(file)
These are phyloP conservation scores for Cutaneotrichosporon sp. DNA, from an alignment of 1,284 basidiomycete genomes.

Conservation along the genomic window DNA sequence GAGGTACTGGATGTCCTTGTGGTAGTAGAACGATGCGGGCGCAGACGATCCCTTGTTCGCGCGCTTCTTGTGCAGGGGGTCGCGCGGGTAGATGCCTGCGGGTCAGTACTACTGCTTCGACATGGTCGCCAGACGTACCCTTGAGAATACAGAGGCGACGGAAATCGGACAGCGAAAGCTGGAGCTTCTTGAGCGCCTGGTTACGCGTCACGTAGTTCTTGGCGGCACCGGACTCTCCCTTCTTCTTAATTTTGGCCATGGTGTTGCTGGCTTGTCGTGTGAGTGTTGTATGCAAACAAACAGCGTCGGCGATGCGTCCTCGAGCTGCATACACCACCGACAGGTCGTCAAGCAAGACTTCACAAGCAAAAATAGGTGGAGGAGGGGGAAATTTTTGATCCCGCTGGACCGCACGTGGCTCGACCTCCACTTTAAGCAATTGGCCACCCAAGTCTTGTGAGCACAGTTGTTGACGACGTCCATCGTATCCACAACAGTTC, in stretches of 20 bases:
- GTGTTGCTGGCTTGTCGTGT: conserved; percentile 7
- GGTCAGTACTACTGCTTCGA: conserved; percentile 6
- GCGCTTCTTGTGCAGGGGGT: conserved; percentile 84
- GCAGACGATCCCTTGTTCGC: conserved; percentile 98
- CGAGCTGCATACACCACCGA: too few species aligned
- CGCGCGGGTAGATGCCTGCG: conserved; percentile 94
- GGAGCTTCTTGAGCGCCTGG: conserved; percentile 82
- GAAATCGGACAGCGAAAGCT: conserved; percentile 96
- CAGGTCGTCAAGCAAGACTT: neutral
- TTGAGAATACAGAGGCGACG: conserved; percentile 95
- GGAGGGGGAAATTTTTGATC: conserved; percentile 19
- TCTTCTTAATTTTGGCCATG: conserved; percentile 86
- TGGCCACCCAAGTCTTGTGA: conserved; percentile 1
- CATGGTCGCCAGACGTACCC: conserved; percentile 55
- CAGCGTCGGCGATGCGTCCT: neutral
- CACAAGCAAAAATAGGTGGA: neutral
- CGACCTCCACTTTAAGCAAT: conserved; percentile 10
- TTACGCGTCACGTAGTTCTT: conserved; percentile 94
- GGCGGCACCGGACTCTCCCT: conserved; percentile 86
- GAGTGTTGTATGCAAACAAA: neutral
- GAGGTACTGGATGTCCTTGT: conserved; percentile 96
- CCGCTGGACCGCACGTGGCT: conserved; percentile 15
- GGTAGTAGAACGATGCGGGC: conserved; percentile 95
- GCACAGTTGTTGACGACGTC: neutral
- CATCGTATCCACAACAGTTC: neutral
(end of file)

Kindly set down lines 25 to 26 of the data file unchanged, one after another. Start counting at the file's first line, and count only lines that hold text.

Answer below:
- GGTAGTAGAACGATGCGGGC: conserved; percentile 95
- GCACAGTTGTTGACGACGTC: neutral